‘You’ gives terrifying insight on the 21st century stalker

0
12


“You” premiered on Lifetime in September but started streaming on Netflix in January. Netflix has since acquired the rights to a second season. (screenshot/Netflix)

“You” premiered on Lifetime in September but started streaming on Netflix in January. Netflix has since acquired the rights to a second season. (screenshot/Netflix)

“Gossip Girl” alum, Penn Badgley, made his valiant return to the small screen this year, essentially playing an escalated, exaggerated Dan Humphrey all over again.

“You” premiered on Lifetime in September but started streaming on Netflix in January. Netflix has since acquired the rights to a second season. The psychological thriller is based on the 2014 book of the same name by Caroline Kepnes. The general synopsis, without giving too much away: Boy meets girl, boy falls in love with girl, boy stalks girl’s every move, breaks into her home, is physically violent towards her loved ones and keeps a box of her things hidden in the ceiling of his bathroom. You know, just typical rom-com stuff.

In all seriousness, “You” is a dark, suspenseful, addictive stalker-drama. Badgley makes his clearly psychotic character, Joe, come to life. Audiences had a difficult time deciding where their sympathy lay, as the narration from Joe made many of his bizarre actions seem almost justified. In only 10 episodes, the creators of the show, along with Kepnes as a consulting producer, captivated viewers with crazy scenario after crazy scenario in which Joe tries to simultaneously protect and woo love interest Guinevere Beck, played by Elizabeth Lail.

There are romantic-comedy undertones, and we see similar tropes and scenarios, but everything is shadowed in Joe’s dark obsession with Beck. It’s explicit and sexual and uncomfortable. Every sweet gesture he makes for Beck is outweighed tenfold by an action that crosses the line. Kidnapping, murder, breaking and entering, theft, digital stalking—the show really has it all. Joe makes all of Beck’s friends and family out to be monsters at the root of her problems, when in reality he has a major negative impact on her life. In his attempt to save her from herself, Joe is Beck’s downfall.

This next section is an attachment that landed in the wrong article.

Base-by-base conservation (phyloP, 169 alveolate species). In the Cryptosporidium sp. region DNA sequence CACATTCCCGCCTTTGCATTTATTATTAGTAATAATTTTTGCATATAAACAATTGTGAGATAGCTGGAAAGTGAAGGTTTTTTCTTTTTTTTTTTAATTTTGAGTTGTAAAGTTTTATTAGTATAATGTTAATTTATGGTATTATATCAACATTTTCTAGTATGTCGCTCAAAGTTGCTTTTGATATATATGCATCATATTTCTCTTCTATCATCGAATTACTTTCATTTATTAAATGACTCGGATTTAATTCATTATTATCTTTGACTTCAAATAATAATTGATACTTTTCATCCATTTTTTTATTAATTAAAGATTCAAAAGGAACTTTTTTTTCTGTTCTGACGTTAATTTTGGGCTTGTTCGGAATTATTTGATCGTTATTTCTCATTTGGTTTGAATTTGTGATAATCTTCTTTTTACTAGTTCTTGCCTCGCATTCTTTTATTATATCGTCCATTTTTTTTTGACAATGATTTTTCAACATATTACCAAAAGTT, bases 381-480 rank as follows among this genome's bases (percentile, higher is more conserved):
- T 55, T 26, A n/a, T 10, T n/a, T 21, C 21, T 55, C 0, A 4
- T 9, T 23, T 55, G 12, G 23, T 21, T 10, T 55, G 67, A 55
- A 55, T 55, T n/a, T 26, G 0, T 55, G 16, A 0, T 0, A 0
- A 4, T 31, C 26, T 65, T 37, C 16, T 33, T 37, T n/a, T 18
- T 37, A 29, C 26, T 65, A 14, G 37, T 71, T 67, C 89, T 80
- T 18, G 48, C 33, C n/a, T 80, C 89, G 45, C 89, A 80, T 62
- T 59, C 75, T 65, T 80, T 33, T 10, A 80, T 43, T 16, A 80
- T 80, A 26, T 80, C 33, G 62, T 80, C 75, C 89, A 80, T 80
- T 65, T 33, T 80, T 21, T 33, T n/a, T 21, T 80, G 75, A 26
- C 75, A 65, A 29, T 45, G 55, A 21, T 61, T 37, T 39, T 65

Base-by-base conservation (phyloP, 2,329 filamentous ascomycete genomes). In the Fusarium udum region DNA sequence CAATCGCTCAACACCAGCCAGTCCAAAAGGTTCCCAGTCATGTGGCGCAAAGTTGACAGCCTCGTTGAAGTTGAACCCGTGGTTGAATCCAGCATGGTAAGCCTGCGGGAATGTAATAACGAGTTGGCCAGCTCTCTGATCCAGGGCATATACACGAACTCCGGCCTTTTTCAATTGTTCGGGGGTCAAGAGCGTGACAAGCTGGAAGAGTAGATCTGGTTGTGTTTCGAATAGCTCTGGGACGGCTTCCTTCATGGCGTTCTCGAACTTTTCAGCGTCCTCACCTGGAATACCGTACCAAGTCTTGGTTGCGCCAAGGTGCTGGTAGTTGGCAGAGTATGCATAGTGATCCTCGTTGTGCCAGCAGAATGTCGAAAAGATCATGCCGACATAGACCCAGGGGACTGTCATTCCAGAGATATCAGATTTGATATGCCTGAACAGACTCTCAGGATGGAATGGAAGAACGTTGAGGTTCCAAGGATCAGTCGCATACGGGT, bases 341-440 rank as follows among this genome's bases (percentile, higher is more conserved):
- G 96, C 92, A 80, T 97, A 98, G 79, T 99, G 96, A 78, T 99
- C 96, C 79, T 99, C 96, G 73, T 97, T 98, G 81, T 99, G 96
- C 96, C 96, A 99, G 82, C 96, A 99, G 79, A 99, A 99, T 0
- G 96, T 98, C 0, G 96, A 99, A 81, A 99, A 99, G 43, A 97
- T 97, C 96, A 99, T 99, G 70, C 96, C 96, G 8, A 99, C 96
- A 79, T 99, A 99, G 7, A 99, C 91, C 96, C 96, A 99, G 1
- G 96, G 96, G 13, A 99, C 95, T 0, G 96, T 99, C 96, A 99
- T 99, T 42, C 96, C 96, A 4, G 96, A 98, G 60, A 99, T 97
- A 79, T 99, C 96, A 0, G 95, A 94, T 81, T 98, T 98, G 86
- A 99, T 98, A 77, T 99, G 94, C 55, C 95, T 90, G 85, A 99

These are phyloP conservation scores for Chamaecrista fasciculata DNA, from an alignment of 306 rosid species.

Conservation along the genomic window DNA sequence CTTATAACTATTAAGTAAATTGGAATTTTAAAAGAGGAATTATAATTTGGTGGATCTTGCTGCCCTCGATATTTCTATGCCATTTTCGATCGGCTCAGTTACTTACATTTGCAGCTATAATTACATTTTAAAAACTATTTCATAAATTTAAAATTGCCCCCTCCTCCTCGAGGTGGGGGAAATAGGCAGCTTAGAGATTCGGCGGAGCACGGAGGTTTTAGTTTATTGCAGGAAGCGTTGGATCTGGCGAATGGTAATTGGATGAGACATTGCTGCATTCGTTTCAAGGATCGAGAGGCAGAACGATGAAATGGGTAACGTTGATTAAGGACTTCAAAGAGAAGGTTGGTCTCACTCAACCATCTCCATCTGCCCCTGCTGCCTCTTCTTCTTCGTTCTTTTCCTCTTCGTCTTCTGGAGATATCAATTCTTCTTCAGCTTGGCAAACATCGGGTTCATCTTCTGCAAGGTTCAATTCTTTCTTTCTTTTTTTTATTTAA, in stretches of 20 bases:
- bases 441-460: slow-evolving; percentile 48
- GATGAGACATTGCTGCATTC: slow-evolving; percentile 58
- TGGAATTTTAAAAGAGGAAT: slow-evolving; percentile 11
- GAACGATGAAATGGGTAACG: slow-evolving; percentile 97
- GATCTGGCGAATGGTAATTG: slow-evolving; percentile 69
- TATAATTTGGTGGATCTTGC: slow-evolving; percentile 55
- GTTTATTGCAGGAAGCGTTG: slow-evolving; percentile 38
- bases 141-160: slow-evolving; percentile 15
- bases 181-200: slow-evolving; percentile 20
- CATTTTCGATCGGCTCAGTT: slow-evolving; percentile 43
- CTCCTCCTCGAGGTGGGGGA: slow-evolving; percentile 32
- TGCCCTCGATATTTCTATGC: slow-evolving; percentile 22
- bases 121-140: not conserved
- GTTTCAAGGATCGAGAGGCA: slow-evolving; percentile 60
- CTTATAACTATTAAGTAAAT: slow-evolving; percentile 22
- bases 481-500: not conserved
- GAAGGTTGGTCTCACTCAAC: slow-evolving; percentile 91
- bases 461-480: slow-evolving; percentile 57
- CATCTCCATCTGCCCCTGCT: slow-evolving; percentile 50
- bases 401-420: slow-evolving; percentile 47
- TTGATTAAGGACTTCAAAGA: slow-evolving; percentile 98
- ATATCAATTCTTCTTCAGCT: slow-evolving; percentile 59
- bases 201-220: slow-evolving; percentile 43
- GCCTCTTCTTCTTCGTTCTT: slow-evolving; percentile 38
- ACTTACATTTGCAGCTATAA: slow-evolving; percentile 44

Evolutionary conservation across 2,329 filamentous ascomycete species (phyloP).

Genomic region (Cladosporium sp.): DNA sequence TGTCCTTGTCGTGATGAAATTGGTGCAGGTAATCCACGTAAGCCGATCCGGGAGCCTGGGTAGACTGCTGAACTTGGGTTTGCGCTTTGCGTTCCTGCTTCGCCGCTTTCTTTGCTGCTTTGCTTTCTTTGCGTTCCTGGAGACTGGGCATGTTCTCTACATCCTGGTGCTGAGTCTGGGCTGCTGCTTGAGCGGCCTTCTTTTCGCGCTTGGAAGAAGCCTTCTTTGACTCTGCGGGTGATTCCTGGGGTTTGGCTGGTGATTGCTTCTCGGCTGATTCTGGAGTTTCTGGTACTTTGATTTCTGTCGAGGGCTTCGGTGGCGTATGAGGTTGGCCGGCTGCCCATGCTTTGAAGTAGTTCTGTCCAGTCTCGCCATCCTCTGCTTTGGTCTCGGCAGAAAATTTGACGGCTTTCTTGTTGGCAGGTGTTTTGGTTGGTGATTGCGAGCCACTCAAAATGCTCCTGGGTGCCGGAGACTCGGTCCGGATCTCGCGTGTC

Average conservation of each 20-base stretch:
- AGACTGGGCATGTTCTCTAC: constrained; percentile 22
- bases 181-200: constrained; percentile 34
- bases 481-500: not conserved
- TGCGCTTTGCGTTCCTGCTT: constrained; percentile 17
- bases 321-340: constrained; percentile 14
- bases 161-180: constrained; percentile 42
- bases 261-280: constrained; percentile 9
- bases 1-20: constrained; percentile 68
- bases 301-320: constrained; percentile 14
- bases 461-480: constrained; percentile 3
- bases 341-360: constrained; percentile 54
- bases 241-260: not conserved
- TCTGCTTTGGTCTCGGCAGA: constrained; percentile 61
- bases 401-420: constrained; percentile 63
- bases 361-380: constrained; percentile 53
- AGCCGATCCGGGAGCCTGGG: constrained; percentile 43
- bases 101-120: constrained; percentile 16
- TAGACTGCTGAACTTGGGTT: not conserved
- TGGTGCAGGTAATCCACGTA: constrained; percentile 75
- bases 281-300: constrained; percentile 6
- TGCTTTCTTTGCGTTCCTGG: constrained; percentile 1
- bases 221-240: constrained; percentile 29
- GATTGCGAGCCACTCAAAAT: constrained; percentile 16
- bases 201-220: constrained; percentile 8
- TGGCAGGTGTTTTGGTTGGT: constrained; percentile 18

Taking place in New York City, there’s plenty of action to keep you on the edge of your seat. The show seamlessly transitions between Joe’s interactions with his present-day neighbor and her abusive boyfriend and flashbacks of his past, where he was the victim of abuse himself, in the very same bookstore he would come to manage later in life. Joe runs the bookstore and “Beck” wants to be a writer, a match that would appear to be made in heaven. But he is possessive, and follows Beck out of the city, to a family vacation and her friend’s house in Connecticut.

“You” provides a unique insight into the human psyche and emotions. The show explores the mind of a dangerous man, the types of predator your mother warns you about. It also opens up a conversation about white male privilege, and the people society tend to typecast as criminals. Joe’s instability makes you wonder, and Beck’s lack of awareness makes you second guess your own surroundings. The toxic use of social media is terrifying and all too real in today’s day and age. “You” ultimately finds its success building off of the psychological crime thrillers that are taking over television right now. Badgley has already proved his expertise at playing the quiet, bookish guy following people around New York, but with his new character Joe, he leaves audiences chilled and begging for a second season.

Rating: 5/5


Julia Mancini is the associate life editor for The Daily Campus. She can be reached via email at Julia.mancini@uconn.edu.  

Leave a Reply